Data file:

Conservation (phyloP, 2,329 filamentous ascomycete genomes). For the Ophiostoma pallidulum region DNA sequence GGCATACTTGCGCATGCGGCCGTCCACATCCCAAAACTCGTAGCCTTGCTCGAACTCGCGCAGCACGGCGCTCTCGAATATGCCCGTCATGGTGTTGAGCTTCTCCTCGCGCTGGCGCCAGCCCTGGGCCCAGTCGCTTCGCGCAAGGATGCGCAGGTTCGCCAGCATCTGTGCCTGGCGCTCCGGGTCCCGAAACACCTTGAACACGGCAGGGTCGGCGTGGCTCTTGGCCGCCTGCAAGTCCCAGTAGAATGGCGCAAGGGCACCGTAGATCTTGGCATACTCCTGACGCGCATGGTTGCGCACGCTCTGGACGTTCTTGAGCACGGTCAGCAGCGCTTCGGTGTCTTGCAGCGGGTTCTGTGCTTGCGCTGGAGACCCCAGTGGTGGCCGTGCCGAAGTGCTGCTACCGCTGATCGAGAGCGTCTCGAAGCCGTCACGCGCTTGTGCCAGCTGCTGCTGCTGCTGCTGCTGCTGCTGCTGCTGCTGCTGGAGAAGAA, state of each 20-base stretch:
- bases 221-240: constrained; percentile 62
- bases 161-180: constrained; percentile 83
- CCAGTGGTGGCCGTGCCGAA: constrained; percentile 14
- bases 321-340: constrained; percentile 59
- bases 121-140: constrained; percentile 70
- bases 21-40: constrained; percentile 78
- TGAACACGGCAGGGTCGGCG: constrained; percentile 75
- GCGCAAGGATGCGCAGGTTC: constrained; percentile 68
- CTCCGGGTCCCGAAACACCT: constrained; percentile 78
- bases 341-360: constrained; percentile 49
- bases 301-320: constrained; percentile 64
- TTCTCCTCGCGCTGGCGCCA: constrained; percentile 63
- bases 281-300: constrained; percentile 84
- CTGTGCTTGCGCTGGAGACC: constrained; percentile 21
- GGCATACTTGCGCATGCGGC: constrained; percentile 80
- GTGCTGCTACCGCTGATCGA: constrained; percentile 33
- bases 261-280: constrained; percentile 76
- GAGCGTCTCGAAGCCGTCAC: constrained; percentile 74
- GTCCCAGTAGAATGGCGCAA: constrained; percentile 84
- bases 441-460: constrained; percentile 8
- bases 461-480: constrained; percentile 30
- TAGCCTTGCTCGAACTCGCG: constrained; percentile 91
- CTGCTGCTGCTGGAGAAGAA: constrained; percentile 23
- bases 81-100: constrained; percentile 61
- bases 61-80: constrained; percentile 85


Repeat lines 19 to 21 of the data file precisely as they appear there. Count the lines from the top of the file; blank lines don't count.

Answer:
- GAGCGTCTCGAAGCCGTCAC: constrained; percentile 74
- GTCCCAGTAGAATGGCGCAA: constrained; percentile 84
- bases 441-460: constrained; percentile 8